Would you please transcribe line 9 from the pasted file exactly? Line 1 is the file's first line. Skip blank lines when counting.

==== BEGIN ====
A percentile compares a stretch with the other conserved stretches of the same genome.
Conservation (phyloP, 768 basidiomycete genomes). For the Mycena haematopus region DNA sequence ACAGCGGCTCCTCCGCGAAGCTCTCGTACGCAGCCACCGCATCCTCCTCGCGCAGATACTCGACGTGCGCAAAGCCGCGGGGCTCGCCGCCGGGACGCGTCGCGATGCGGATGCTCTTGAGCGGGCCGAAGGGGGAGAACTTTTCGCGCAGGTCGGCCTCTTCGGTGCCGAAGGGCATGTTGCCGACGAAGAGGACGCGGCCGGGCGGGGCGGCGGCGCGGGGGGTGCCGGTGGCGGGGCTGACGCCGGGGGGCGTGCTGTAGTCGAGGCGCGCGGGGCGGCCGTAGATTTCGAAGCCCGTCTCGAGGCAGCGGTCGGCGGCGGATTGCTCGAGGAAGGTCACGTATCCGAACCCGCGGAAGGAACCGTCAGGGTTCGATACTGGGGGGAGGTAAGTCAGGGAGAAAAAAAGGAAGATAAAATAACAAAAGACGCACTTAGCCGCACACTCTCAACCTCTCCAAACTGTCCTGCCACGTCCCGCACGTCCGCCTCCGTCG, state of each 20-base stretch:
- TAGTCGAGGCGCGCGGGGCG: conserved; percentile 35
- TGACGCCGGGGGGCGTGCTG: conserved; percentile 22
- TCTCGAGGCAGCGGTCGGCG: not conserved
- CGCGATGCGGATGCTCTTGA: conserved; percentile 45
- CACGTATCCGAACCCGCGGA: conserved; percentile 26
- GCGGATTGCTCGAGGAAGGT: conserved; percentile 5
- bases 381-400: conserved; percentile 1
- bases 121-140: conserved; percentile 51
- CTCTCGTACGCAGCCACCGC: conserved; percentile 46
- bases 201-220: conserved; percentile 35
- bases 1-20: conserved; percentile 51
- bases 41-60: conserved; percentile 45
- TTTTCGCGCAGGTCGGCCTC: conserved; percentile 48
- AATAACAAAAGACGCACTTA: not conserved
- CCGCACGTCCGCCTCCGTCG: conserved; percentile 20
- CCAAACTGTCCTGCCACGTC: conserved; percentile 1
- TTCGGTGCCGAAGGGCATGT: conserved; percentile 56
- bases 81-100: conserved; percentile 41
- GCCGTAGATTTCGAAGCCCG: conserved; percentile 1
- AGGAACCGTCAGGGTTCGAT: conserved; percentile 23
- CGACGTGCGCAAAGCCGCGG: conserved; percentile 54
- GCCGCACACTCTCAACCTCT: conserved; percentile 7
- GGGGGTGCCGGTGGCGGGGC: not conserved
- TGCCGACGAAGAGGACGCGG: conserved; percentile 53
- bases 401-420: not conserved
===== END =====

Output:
- bases 381-400: conserved; percentile 1